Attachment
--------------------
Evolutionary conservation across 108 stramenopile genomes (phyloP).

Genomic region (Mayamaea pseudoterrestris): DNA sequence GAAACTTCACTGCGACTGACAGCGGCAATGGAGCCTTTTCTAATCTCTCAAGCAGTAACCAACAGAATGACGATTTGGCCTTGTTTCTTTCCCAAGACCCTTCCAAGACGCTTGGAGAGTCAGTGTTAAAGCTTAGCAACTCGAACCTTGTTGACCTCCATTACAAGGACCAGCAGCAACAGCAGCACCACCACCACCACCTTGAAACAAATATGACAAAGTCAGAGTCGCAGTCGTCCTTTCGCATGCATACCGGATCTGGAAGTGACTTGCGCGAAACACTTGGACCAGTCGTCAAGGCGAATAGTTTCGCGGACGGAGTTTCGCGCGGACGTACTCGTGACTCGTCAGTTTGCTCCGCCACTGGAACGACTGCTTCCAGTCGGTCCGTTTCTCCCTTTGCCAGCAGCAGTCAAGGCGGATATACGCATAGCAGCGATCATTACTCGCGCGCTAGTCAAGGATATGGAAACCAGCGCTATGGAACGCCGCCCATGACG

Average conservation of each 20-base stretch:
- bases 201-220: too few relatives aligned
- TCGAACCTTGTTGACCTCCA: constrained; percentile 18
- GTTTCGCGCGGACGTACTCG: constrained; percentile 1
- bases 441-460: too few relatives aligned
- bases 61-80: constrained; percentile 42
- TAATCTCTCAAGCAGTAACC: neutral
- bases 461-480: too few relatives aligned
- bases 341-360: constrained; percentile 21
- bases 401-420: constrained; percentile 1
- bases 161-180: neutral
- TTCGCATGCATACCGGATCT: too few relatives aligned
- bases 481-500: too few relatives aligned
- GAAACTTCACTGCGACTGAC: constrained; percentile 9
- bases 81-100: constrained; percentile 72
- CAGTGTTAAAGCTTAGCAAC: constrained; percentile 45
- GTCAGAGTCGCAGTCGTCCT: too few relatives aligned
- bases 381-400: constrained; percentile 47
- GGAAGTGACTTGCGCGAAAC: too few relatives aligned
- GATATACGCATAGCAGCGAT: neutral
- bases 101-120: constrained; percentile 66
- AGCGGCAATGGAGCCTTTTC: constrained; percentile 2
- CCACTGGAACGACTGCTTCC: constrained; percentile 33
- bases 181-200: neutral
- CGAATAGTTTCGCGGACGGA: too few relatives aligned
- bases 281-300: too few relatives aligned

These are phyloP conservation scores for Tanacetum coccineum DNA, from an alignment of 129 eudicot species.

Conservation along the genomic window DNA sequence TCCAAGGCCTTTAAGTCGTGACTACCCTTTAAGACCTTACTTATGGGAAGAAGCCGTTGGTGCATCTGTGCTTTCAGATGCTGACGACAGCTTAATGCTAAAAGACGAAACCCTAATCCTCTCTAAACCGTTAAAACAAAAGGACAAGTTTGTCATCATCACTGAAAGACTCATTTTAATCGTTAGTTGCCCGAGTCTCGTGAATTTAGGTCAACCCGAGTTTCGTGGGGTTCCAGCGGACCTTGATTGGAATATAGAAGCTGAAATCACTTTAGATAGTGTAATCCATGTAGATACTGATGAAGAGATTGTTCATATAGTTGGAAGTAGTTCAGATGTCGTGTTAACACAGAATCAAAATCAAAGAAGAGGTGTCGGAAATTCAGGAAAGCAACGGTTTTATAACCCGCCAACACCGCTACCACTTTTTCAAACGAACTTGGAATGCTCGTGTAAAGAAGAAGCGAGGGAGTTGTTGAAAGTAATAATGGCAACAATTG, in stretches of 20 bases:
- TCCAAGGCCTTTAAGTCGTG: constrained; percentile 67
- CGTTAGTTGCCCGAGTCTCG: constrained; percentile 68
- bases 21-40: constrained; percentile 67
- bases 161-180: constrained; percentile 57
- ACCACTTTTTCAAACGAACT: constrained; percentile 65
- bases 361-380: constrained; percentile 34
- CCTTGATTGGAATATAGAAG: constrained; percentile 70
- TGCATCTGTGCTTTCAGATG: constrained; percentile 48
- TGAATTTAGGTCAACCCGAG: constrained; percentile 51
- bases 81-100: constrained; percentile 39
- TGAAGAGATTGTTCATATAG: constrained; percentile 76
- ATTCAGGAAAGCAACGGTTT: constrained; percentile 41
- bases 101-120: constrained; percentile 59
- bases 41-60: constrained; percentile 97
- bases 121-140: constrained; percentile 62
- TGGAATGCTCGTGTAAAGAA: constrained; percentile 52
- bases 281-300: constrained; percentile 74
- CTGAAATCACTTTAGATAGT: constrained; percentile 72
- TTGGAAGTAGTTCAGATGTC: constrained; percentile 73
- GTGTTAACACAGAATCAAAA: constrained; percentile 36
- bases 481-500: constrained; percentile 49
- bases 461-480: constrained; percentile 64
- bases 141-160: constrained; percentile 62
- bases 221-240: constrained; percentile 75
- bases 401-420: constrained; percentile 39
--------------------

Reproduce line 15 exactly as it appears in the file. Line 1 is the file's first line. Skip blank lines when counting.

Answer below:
- bases 481-500: too few relatives aligned